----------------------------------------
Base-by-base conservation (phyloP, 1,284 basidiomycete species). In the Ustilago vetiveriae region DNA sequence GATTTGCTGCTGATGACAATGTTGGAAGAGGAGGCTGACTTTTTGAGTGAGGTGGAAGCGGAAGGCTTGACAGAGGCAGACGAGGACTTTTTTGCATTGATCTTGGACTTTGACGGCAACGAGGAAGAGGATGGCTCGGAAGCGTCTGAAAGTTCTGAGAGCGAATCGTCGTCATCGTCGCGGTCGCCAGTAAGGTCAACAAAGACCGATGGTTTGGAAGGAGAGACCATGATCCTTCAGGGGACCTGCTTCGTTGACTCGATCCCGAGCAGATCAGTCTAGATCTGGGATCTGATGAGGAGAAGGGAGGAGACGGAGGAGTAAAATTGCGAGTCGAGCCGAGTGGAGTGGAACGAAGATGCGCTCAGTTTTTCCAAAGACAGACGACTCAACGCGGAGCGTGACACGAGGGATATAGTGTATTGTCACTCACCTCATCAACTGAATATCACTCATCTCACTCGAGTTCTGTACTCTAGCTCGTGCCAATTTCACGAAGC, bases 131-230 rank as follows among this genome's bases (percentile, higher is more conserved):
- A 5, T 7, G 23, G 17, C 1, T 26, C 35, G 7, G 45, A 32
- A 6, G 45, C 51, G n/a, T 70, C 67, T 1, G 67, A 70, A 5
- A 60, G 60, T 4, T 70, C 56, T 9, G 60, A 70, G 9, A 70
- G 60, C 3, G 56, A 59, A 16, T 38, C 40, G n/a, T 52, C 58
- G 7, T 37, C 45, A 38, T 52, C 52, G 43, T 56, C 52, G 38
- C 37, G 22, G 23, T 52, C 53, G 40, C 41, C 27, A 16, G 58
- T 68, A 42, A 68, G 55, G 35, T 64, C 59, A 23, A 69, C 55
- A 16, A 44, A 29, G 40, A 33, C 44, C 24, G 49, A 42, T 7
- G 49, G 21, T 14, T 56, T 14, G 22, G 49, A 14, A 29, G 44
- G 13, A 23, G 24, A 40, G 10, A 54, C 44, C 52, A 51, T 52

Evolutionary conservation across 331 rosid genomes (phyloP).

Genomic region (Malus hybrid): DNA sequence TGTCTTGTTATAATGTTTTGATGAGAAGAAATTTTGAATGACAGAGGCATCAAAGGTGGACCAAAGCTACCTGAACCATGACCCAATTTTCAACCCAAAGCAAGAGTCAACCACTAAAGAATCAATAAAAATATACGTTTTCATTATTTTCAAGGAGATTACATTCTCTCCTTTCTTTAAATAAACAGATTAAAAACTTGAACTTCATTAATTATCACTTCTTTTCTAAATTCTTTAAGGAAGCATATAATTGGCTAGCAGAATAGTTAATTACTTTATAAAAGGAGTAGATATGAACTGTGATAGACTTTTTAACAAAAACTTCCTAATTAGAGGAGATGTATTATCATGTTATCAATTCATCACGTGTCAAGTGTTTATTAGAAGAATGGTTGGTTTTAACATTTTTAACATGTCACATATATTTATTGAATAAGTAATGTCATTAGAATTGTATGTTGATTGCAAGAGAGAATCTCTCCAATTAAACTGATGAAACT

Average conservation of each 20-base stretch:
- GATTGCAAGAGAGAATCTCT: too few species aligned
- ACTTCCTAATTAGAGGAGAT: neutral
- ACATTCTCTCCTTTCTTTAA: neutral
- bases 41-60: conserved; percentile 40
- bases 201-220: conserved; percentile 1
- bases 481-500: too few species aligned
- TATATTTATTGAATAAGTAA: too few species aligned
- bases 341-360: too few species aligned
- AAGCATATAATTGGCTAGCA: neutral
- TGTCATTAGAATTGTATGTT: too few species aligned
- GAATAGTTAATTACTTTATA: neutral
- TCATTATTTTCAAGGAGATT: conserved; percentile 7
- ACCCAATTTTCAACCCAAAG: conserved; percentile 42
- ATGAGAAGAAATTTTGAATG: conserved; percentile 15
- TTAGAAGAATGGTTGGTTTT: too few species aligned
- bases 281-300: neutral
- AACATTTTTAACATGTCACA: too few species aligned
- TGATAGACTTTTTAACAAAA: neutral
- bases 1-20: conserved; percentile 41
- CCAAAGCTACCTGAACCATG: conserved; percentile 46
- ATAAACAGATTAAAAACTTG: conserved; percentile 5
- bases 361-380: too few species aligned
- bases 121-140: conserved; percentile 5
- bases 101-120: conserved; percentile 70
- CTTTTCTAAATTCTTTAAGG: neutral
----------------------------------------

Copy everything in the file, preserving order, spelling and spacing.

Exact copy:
Base-by-base conservation (phyloP, 1,284 basidiomycete species). In the Ustilago vetiveriae region DNA sequence GATTTGCTGCTGATGACAATGTTGGAAGAGGAGGCTGACTTTTTGAGTGAGGTGGAAGCGGAAGGCTTGACAGAGGCAGACGAGGACTTTTTTGCATTGATCTTGGACTTTGACGGCAACGAGGAAGAGGATGGCTCGGAAGCGTCTGAAAGTTCTGAGAGCGAATCGTCGTCATCGTCGCGGTCGCCAGTAAGGTCAACAAAGACCGATGGTTTGGAAGGAGAGACCATGATCCTTCAGGGGACCTGCTTCGTTGACTCGATCCCGAGCAGATCAGTCTAGATCTGGGATCTGATGAGGAGAAGGGAGGAGACGGAGGAGTAAAATTGCGAGTCGAGCCGAGTGGAGTGGAACGAAGATGCGCTCAGTTTTTCCAAAGACAGACGACTCAACGCGGAGCGTGACACGAGGGATATAGTGTATTGTCACTCACCTCATCAACTGAATATCACTCATCTCACTCGAGTTCTGTACTCTAGCTCGTGCCAATTTCACGAAGC, bases 131-230 rank as follows among this genome's bases (percentile, higher is more conserved):
- A 5, T 7, G 23, G 17, C 1, T 26, C 35, G 7, G 45, A 32
- A 6, G 45, C 51, G n/a, T 70, C 67, T 1, G 67, A 70, A 5
- A 60, G 60, T 4, T 70, C 56, T 9, G 60, A 70, G 9, A 70
- G 60, C 3, G 56, A 59, A 16, T 38, C 40, G n/a, T 52, C 58
- G 7, T 37, C 45, A 38, T 52, C 52, G 43, T 56, C 52, G 38
- C 37, G 22, G 23, T 52, C 53, G 40, C 41, C 27, A 16, G 58
- T 68, A 42, A 68, G 55, G 35, T 64, C 59, A 23, A 69, C 55
- A 16, A 44, A 29, G 40, A 33, C 44, C 24, G 49, A 42, T 7
- G 49, G 21, T 14, T 56, T 14, G 22, G 49, A 14, A 29, G 44
- G 13, A 23, G 24, A 40, G 10, A 54, C 44, C 52, A 51, T 52

Evolutionary conservation across 331 rosid genomes (phyloP).

Genomic region (Malus hybrid): DNA sequence TGTCTTGTTATAATGTTTTGATGAGAAGAAATTTTGAATGACAGAGGCATCAAAGGTGGACCAAAGCTACCTGAACCATGACCCAATTTTCAACCCAAAGCAAGAGTCAACCACTAAAGAATCAATAAAAATATACGTTTTCATTATTTTCAAGGAGATTACATTCTCTCCTTTCTTTAAATAAACAGATTAAAAACTTGAACTTCATTAATTATCACTTCTTTTCTAAATTCTTTAAGGAAGCATATAATTGGCTAGCAGAATAGTTAATTACTTTATAAAAGGAGTAGATATGAACTGTGATAGACTTTTTAACAAAAACTTCCTAATTAGAGGAGATGTATTATCATGTTATCAATTCATCACGTGTCAAGTGTTTATTAGAAGAATGGTTGGTTTTAACATTTTTAACATGTCACATATATTTATTGAATAAGTAATGTCATTAGAATTGTATGTTGATTGCAAGAGAGAATCTCTCCAATTAAACTGATGAAACT

Average conservation of each 20-base stretch:
- GATTGCAAGAGAGAATCTCT: too few species aligned
- ACTTCCTAATTAGAGGAGAT: neutral
- ACATTCTCTCCTTTCTTTAA: neutral
- bases 41-60: conserved; percentile 40
- bases 201-220: conserved; percentile 1
- bases 481-500: too few species aligned
- TATATTTATTGAATAAGTAA: too few species aligned
- bases 341-360: too few species aligned
- AAGCATATAATTGGCTAGCA: neutral
- TGTCATTAGAATTGTATGTT: too few species aligned
- GAATAGTTAATTACTTTATA: neutral
- TCATTATTTTCAAGGAGATT: conserved; percentile 7
- ACCCAATTTTCAACCCAAAG: conserved; percentile 42
- ATGAGAAGAAATTTTGAATG: conserved; percentile 15
- TTAGAAGAATGGTTGGTTTT: too few species aligned
- bases 281-300: neutral
- AACATTTTTAACATGTCACA: too few species aligned
- TGATAGACTTTTTAACAAAA: neutral
- bases 1-20: conserved; percentile 41
- CCAAAGCTACCTGAACCATG: conserved; percentile 46
- ATAAACAGATTAAAAACTTG: conserved; percentile 5
- bases 361-380: too few species aligned
- bases 121-140: conserved; percentile 5
- bases 101-120: conserved; percentile 70
- CTTTTCTAAATTCTTTAAGG: neutral